2020 is likely to be remembered as the year that the last vestiges of remaining facade fell off the front of Society 2.0. Continuing economic challenges for the vanishing (vanished?) middle-class led to surging populist movements around the globe. Incidents of extreme weather continued to increase, leaving many communities fighting for their very existence. Brexit found the people of the United Kingdom wishing to pull back from the world, while finding that not as simple as possible. The same currents led America to also pull back from the world, resulting in several years of tumult followed by an election display worthy of any warlord-led country. People of color and marginalized citizens around the world organized to protest for equal rights only to be greeted by ever-escalating violence as the powerful tried to protect the status quo. And refugees around the world searched for a welcoming place to call home. All of this took place in a world wracked by the COVID pandemic, an event many had long warned about, but few had prepared for.
If we can survive the dying throes of Society 2.0, it is high time for Society 3.0!
I believe many of the issues that are facing us today are a result of 20th (and 19th and 18th) century societal and governance systems that have not been updated to handle the rapid pace of change we’re experiencing in the 21st century. Nearly everything about how our governments work has been unchanged for hundreds of years. While individuals have to some extent adopted social media and do interact online, one need only join a Zoom meeting since the start of COVID to see how much people still need to learn about day-to-day interactions online. We are far from developing the norms and mores for online life that we rely so heavily upon in our social interactions in real life. Non-governmental organizations and social clubs are still largely stuck in the model of collecting money from people tied to a place or single issue, and few take a systems view of the issues facing our world. All of these organizations struggle with citizen participation as people spend more time at work, work that may keep them from truly inhabiting a single place like people did in days gone by.
In 1922 William Ogburn coined the term “cultural lag”, describing the idea that traditional cultural values adapt more slowly than technology, causing a period of maladjustment for society. I think many of the issues we’re facing today are a result of that maladjustment. So how do we address it?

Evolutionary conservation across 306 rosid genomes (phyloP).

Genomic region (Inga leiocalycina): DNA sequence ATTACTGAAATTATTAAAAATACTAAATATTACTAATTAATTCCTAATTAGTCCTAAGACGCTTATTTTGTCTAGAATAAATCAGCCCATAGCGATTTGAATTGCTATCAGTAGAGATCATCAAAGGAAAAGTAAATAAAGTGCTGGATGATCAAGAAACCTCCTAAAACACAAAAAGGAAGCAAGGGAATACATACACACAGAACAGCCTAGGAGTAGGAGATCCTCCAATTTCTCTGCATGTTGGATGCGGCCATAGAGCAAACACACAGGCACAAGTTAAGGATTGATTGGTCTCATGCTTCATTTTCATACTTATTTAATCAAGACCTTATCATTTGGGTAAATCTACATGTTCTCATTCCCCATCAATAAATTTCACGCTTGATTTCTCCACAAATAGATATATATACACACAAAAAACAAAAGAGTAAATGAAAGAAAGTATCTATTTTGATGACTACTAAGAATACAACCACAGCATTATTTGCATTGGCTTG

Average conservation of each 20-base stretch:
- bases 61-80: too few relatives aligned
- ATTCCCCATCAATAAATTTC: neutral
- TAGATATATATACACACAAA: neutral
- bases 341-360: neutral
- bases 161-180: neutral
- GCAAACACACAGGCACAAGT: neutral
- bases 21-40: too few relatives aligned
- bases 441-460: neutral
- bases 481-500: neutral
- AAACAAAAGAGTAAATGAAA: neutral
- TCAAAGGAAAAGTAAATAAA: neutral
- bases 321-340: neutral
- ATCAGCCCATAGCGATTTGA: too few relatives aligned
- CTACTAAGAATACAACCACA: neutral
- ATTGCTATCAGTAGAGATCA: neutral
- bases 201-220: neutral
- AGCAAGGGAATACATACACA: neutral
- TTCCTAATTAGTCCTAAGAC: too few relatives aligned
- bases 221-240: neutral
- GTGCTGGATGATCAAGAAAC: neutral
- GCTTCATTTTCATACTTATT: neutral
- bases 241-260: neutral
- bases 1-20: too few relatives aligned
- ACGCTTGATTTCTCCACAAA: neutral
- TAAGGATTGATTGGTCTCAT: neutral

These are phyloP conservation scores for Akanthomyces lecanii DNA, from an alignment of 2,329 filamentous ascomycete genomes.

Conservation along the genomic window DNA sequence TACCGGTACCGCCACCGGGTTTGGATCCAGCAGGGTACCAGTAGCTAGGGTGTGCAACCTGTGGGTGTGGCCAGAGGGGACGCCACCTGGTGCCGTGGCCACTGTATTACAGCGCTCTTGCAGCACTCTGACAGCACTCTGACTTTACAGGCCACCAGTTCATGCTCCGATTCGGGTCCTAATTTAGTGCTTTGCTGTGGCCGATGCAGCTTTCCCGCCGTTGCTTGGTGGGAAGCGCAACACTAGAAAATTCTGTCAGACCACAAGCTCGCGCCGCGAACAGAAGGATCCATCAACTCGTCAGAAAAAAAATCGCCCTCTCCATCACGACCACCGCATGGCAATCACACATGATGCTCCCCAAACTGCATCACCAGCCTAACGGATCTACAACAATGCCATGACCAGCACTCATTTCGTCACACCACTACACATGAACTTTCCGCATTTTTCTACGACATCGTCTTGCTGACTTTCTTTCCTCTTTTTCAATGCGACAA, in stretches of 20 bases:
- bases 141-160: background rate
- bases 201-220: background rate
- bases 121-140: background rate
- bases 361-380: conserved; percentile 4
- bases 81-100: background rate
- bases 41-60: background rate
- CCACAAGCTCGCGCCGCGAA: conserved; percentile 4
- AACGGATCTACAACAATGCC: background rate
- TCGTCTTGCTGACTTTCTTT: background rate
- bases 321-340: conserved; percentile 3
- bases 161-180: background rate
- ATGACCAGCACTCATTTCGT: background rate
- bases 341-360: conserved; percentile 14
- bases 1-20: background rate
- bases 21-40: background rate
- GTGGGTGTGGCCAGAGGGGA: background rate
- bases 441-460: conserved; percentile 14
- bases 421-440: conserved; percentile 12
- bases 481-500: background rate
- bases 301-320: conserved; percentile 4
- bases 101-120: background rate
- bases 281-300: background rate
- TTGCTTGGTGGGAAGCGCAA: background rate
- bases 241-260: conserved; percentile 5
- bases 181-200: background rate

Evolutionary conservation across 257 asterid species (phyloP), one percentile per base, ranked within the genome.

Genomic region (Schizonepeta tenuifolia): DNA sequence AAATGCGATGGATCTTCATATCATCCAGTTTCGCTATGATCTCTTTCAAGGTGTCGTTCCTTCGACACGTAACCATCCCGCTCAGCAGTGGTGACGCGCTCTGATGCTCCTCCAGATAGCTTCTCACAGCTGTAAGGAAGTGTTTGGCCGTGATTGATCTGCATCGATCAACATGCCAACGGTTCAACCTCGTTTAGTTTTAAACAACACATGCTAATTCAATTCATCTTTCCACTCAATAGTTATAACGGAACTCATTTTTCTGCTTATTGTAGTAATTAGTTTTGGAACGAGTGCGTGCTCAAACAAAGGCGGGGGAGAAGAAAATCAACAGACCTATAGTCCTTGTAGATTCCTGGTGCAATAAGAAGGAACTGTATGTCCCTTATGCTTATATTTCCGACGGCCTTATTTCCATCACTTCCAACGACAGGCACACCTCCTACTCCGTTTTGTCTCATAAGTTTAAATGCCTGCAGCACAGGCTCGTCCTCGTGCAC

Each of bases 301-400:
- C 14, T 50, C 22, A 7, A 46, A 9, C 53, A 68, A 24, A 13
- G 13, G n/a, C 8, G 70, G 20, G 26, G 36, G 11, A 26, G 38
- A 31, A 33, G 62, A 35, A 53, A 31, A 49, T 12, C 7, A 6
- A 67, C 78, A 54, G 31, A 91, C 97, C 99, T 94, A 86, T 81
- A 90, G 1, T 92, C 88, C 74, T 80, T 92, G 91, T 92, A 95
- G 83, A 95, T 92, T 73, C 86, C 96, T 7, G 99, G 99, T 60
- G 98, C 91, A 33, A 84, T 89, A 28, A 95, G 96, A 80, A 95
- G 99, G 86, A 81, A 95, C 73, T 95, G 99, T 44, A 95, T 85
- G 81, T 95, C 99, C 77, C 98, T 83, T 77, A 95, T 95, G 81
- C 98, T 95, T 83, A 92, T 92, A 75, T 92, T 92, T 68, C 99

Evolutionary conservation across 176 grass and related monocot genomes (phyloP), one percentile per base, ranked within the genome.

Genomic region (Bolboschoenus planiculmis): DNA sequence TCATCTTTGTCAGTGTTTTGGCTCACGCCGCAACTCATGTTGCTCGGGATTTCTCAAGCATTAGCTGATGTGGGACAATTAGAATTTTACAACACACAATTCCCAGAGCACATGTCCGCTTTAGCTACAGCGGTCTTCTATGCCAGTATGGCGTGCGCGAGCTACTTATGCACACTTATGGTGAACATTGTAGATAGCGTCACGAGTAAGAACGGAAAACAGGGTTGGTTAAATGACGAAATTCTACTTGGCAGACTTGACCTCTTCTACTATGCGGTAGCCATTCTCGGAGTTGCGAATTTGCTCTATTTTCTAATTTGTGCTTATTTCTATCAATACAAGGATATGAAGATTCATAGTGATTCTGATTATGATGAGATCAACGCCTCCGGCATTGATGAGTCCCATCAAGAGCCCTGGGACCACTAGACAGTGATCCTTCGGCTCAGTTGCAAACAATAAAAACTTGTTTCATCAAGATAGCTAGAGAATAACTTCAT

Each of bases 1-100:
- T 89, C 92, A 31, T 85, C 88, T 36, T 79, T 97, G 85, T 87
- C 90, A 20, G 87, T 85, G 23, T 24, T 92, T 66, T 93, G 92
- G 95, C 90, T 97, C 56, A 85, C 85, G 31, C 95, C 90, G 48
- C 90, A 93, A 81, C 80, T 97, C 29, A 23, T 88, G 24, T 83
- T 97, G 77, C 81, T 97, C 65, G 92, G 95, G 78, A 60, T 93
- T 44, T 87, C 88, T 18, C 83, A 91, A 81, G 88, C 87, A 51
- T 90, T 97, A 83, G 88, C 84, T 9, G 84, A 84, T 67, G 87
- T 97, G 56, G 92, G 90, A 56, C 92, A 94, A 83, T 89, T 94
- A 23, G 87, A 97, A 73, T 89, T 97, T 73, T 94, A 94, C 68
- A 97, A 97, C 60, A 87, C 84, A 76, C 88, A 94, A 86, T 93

In most societies today, education is still viewed as an event that takes place early in life, and then ends. Our children spend a dozen or slightly more years in primary, secondary and tertiary education. Upon completion of this education, people join the work force, never to darken the door of a school again as a student. This approach is clearly mismatched to the needs of today. Spending 10 years, or 5 years, or even a year away from education can leave a person ill-informed about new technologies and their impact on society. We see this in public hearings where our elected officials try to understand technology that they may wish to regulate. We see it in the workplace when colleagues struggle with new ideas and new tools coming into the office or factory.
Our society needs to treat education as a life long process that is never complete. It should become the norm for people to attend virtual and in-person training events on a regular basis. Some of the ongoing education can focus on day-to-day skills - use of online tools, new work methods, etc. But much like a strong liberal arts education, some of these ongoing education sessions should focus on critical thinking and citizenship skills. Groups can be gathered to debate and discuss current issues facing the society, with a focus on developing policy responses to the issues.
The advantage of this approach is that it can then feed into greater citizen participation in our governments. If a citizen was required to attend a month of training focused on policy issues every two years, this training could be paired with elected officials, who would reap the benefit of hearing directly from dozens of citizens on pressing issues. Citizens could identify their areas of interest, helping to provide direct expertise to the government in support of policy development. Additionally, the government could open virtual briefing sessions, allowing more direct citizen input into the process. Perhaps, given the increasing strength of online tools, governments can explore more direct democracy options, allowing citizens to vote directly on proposals.
Finally, we need to address the well-being of citizens. Too many people today are unable to participate in government or civil society because they are overwhelmed working two or more jobs simply to provide for their family. I believe it is time to explore universal basic income, providing every citizen with a base income to ensure their basic needs are met. By pairing this with a higher level of involvement in government activities or non-profit organizations, I believe it could be viewed as a citizen dividend rather than a handout.
We are incredible at developing new technologies and tools for work and play. We have been less good at helping society as a whole to adapt to these new tools. Society 3.0 can be realized if we decide that society’s adaptation to these tools is as important as the revenue that can be realized through these inventions.